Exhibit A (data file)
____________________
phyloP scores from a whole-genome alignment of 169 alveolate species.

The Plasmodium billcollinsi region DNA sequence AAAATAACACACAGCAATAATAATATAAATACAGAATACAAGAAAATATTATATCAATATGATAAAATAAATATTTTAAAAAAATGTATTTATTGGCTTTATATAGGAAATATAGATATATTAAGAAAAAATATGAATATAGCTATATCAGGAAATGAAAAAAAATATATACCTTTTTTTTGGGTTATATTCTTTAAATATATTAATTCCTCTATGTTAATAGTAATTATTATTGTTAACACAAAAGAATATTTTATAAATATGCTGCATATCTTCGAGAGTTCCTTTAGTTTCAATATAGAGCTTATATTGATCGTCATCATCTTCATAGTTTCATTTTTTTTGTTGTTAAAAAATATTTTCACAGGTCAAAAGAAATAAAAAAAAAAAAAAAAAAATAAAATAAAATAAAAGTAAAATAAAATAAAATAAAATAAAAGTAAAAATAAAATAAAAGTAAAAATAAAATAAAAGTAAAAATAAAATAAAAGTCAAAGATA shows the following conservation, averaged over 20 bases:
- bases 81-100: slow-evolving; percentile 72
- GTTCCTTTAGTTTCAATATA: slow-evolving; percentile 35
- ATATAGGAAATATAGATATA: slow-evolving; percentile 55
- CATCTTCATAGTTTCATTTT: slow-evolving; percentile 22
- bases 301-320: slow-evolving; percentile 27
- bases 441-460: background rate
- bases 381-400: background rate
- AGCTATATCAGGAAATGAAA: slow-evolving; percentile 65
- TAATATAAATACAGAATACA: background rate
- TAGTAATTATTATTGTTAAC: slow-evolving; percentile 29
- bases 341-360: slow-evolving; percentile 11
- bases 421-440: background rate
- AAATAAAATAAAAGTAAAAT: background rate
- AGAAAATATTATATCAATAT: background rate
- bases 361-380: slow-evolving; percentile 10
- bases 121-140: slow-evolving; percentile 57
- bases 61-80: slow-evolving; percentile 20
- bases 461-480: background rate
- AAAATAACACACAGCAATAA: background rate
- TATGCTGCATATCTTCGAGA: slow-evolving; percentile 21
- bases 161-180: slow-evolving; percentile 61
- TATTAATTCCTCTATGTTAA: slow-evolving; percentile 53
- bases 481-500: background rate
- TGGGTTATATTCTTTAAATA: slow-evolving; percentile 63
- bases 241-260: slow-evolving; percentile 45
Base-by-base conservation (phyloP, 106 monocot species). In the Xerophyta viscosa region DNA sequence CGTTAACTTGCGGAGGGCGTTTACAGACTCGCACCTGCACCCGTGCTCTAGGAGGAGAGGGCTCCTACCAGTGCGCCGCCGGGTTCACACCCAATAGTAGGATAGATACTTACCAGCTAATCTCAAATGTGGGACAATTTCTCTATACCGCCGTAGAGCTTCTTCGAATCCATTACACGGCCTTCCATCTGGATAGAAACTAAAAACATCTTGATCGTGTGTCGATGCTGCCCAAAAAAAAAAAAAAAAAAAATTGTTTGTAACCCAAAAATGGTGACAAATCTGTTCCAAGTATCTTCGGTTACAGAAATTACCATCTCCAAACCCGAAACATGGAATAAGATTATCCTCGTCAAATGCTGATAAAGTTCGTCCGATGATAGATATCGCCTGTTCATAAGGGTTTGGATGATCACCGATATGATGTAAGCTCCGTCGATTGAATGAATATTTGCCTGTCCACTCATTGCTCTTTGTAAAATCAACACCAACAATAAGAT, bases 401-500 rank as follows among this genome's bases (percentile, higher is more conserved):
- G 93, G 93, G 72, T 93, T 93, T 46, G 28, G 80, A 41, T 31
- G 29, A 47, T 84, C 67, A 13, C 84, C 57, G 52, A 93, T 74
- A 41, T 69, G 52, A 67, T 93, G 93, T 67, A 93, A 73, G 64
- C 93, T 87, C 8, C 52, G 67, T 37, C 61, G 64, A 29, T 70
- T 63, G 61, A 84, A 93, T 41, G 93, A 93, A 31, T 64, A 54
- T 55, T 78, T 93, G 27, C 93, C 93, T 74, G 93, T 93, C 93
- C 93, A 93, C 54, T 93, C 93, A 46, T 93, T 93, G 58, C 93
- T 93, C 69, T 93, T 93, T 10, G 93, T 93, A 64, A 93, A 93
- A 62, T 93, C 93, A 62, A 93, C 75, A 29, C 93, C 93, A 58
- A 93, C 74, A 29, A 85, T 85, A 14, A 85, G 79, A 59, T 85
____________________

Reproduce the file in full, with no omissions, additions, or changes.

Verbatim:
phyloP scores from a whole-genome alignment of 169 alveolate species.

The Plasmodium billcollinsi region DNA sequence AAAATAACACACAGCAATAATAATATAAATACAGAATACAAGAAAATATTATATCAATATGATAAAATAAATATTTTAAAAAAATGTATTTATTGGCTTTATATAGGAAATATAGATATATTAAGAAAAAATATGAATATAGCTATATCAGGAAATGAAAAAAAATATATACCTTTTTTTTGGGTTATATTCTTTAAATATATTAATTCCTCTATGTTAATAGTAATTATTATTGTTAACACAAAAGAATATTTTATAAATATGCTGCATATCTTCGAGAGTTCCTTTAGTTTCAATATAGAGCTTATATTGATCGTCATCATCTTCATAGTTTCATTTTTTTTGTTGTTAAAAAATATTTTCACAGGTCAAAAGAAATAAAAAAAAAAAAAAAAAAATAAAATAAAATAAAAGTAAAATAAAATAAAATAAAATAAAAGTAAAAATAAAATAAAAGTAAAAATAAAATAAAAGTAAAAATAAAATAAAAGTCAAAGATA shows the following conservation, averaged over 20 bases:
- bases 81-100: slow-evolving; percentile 72
- GTTCCTTTAGTTTCAATATA: slow-evolving; percentile 35
- ATATAGGAAATATAGATATA: slow-evolving; percentile 55
- CATCTTCATAGTTTCATTTT: slow-evolving; percentile 22
- bases 301-320: slow-evolving; percentile 27
- bases 441-460: background rate
- bases 381-400: background rate
- AGCTATATCAGGAAATGAAA: slow-evolving; percentile 65
- TAATATAAATACAGAATACA: background rate
- TAGTAATTATTATTGTTAAC: slow-evolving; percentile 29
- bases 341-360: slow-evolving; percentile 11
- bases 421-440: background rate
- AAATAAAATAAAAGTAAAAT: background rate
- AGAAAATATTATATCAATAT: background rate
- bases 361-380: slow-evolving; percentile 10
- bases 121-140: slow-evolving; percentile 57
- bases 61-80: slow-evolving; percentile 20
- bases 461-480: background rate
- AAAATAACACACAGCAATAA: background rate
- TATGCTGCATATCTTCGAGA: slow-evolving; percentile 21
- bases 161-180: slow-evolving; percentile 61
- TATTAATTCCTCTATGTTAA: slow-evolving; percentile 53
- bases 481-500: background rate
- TGGGTTATATTCTTTAAATA: slow-evolving; percentile 63
- bases 241-260: slow-evolving; percentile 45
Base-by-base conservation (phyloP, 106 monocot species). In the Xerophyta viscosa region DNA sequence CGTTAACTTGCGGAGGGCGTTTACAGACTCGCACCTGCACCCGTGCTCTAGGAGGAGAGGGCTCCTACCAGTGCGCCGCCGGGTTCACACCCAATAGTAGGATAGATACTTACCAGCTAATCTCAAATGTGGGACAATTTCTCTATACCGCCGTAGAGCTTCTTCGAATCCATTACACGGCCTTCCATCTGGATAGAAACTAAAAACATCTTGATCGTGTGTCGATGCTGCCCAAAAAAAAAAAAAAAAAAAATTGTTTGTAACCCAAAAATGGTGACAAATCTGTTCCAAGTATCTTCGGTTACAGAAATTACCATCTCCAAACCCGAAACATGGAATAAGATTATCCTCGTCAAATGCTGATAAAGTTCGTCCGATGATAGATATCGCCTGTTCATAAGGGTTTGGATGATCACCGATATGATGTAAGCTCCGTCGATTGAATGAATATTTGCCTGTCCACTCATTGCTCTTTGTAAAATCAACACCAACAATAAGAT, bases 401-500 rank as follows among this genome's bases (percentile, higher is more conserved):
- G 93, G 93, G 72, T 93, T 93, T 46, G 28, G 80, A 41, T 31
- G 29, A 47, T 84, C 67, A 13, C 84, C 57, G 52, A 93, T 74
- A 41, T 69, G 52, A 67, T 93, G 93, T 67, A 93, A 73, G 64
- C 93, T 87, C 8, C 52, G 67, T 37, C 61, G 64, A 29, T 70
- T 63, G 61, A 84, A 93, T 41, G 93, A 93, A 31, T 64, A 54
- T 55, T 78, T 93, G 27, C 93, C 93, T 74, G 93, T 93, C 93
- C 93, A 93, C 54, T 93, C 93, A 46, T 93, T 93, G 58, C 93
- T 93, C 69, T 93, T 93, T 10, G 93, T 93, A 64, A 93, A 93
- A 62, T 93, C 93, A 62, A 93, C 75, A 29, C 93, C 93, A 58
- A 93, C 74, A 29, A 85, T 85, A 14, A 85, G 79, A 59, T 85